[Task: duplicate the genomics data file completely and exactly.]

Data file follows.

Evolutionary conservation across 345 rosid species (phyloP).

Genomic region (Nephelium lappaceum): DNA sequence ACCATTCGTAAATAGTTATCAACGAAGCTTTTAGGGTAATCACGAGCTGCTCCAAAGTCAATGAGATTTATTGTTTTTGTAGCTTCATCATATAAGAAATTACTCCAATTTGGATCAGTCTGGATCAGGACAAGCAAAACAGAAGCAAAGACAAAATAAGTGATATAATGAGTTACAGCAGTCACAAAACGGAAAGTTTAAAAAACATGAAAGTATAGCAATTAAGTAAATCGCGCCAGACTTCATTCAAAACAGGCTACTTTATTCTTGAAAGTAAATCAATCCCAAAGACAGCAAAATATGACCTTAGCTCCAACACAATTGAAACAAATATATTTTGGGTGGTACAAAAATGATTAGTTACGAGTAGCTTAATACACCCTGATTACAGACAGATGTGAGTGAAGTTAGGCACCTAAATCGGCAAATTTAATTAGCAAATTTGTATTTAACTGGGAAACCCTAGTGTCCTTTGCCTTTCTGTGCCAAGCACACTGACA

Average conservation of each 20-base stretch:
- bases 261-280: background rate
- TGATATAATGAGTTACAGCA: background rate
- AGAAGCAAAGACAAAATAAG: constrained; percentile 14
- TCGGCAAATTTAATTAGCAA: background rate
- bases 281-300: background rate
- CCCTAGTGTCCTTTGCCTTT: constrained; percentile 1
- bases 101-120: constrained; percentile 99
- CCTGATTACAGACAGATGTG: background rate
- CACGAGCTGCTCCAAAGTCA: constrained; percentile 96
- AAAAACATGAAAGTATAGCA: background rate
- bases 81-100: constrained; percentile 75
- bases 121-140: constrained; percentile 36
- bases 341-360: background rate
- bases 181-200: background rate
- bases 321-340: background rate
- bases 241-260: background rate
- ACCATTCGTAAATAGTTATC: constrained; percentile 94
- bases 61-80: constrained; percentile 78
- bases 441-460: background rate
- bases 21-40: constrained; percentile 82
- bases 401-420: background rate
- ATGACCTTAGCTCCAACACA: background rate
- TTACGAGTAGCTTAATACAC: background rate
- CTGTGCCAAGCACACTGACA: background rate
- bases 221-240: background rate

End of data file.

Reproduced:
Evolutionary conservation across 345 rosid species (phyloP).

Genomic region (Nephelium lappaceum): DNA sequence ACCATTCGTAAATAGTTATCAACGAAGCTTTTAGGGTAATCACGAGCTGCTCCAAAGTCAATGAGATTTATTGTTTTTGTAGCTTCATCATATAAGAAATTACTCCAATTTGGATCAGTCTGGATCAGGACAAGCAAAACAGAAGCAAAGACAAAATAAGTGATATAATGAGTTACAGCAGTCACAAAACGGAAAGTTTAAAAAACATGAAAGTATAGCAATTAAGTAAATCGCGCCAGACTTCATTCAAAACAGGCTACTTTATTCTTGAAAGTAAATCAATCCCAAAGACAGCAAAATATGACCTTAGCTCCAACACAATTGAAACAAATATATTTTGGGTGGTACAAAAATGATTAGTTACGAGTAGCTTAATACACCCTGATTACAGACAGATGTGAGTGAAGTTAGGCACCTAAATCGGCAAATTTAATTAGCAAATTTGTATTTAACTGGGAAACCCTAGTGTCCTTTGCCTTTCTGTGCCAAGCACACTGACA

Average conservation of each 20-base stretch:
- bases 261-280: background rate
- TGATATAATGAGTTACAGCA: background rate
- AGAAGCAAAGACAAAATAAG: constrained; percentile 14
- TCGGCAAATTTAATTAGCAA: background rate
- bases 281-300: background rate
- CCCTAGTGTCCTTTGCCTTT: constrained; percentile 1
- bases 101-120: constrained; percentile 99
- CCTGATTACAGACAGATGTG: background rate
- CACGAGCTGCTCCAAAGTCA: constrained; percentile 96
- AAAAACATGAAAGTATAGCA: background rate
- bases 81-100: constrained; percentile 75
- bases 121-140: constrained; percentile 36
- bases 341-360: background rate
- bases 181-200: background rate
- bases 321-340: background rate
- bases 241-260: background rate
- ACCATTCGTAAATAGTTATC: constrained; percentile 94
- bases 61-80: constrained; percentile 78
- bases 441-460: background rate
- bases 21-40: constrained; percentile 82
- bases 401-420: background rate
- ATGACCTTAGCTCCAACACA: background rate
- TTACGAGTAGCTTAATACAC: background rate
- CTGTGCCAAGCACACTGACA: background rate
- bases 221-240: background rate